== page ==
Like most of the all-in-one genre of printers, this one does these four things:

* print
* copy
* fax
* scan

Here are things I like about what it does:

  1. It’s fast. The pages shoot through the document feeder fast. The scans are done fast. The prints come out into the output tray fast.
  2. The software is good. Especially the scanning software. You can easily control the properties of the scan you are getting ready to do, and the end results are quite good — clear, clean, what you expect and want it to look like. You can scan directly to PDF format, which is what I scan virtually everything to. I use the text enhancement switch when scanning documents — it really crisps things up. Here’s what the main scan screen looks like:
  3. Super easy and reliable wireless networking. This Epson sits on a desk by itself and receives print jobs from computers all over my house. It doesn’t need to be connected to your router with an Ethernet cable, nor connected to any of your computers by a USB cable. I leave it turned on all the time, so anytime anyone in my family needs to print something, whatever computer they are on can print on the spot. (You do of course have to install the printer drivers on whichever computers you want interfaced with the printer). This just works great. We’ve never had a connectivity problem.
  4. Affordable, long lasting ink cartridges. I am still on my original ink cartridges (there are four of them) but I expect them to last a long time, and the replacement cartridges look reasonable inexpensive. They break out black, cyan, magenta, and yellow ink into their own cartridges. The black cartridge has twice the capacity of the others — great when text printing predominates your printing habits.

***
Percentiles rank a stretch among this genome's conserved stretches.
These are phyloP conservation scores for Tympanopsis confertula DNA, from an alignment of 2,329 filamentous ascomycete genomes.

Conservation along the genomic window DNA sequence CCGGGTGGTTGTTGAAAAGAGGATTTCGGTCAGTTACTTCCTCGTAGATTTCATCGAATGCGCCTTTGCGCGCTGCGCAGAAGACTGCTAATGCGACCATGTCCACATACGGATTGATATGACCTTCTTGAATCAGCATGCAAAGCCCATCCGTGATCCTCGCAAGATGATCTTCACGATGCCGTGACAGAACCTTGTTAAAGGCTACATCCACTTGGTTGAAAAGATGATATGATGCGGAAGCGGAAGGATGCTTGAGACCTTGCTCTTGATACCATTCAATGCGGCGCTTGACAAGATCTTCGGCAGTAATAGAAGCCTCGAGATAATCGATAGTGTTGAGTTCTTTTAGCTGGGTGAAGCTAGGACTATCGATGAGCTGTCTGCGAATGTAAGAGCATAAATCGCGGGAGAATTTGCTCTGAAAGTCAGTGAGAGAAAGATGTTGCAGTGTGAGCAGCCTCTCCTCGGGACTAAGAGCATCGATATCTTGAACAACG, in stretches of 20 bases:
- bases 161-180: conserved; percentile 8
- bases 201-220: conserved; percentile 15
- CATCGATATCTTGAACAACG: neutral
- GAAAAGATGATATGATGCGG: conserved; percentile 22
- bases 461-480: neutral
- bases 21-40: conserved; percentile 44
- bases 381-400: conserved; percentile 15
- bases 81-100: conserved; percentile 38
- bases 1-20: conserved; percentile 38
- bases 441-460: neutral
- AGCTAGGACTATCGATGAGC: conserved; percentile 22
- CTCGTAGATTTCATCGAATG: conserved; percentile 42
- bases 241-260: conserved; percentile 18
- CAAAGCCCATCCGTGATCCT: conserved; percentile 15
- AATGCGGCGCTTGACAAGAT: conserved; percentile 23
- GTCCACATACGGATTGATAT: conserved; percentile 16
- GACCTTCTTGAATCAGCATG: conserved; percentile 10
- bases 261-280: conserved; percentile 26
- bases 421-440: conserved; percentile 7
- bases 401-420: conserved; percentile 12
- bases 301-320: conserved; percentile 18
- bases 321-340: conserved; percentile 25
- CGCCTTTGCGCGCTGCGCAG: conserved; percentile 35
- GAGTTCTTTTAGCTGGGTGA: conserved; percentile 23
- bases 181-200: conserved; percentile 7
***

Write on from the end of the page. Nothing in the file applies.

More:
5. Bells and whistles. There are two that stand out: Dual paper trays, and double-sided scanning and printing. I don’t use either of these often, but they are nice when needed.

I bought mine from Amazon because of the price; here’s their listing:

Anyone else using this fine little printer?

Posted in IT.

Ever wondered what the browser landscape is like in the QuickBooks world?

Here is the breakdown for the last 50,000 unique visitors of this blog (presumably QuickBooks users!)

* Internet Explorer: 48.80%

* Firefox: 27.63%

* Chrome: 14.84%

* Safari: 6.86%

* Other: ~1%

This matches up pretty well with the browser use pattern seen in our QuickBooks Forums too. The incidence of Chrome was slightly higher there, coming at the expense of Internet Explorer.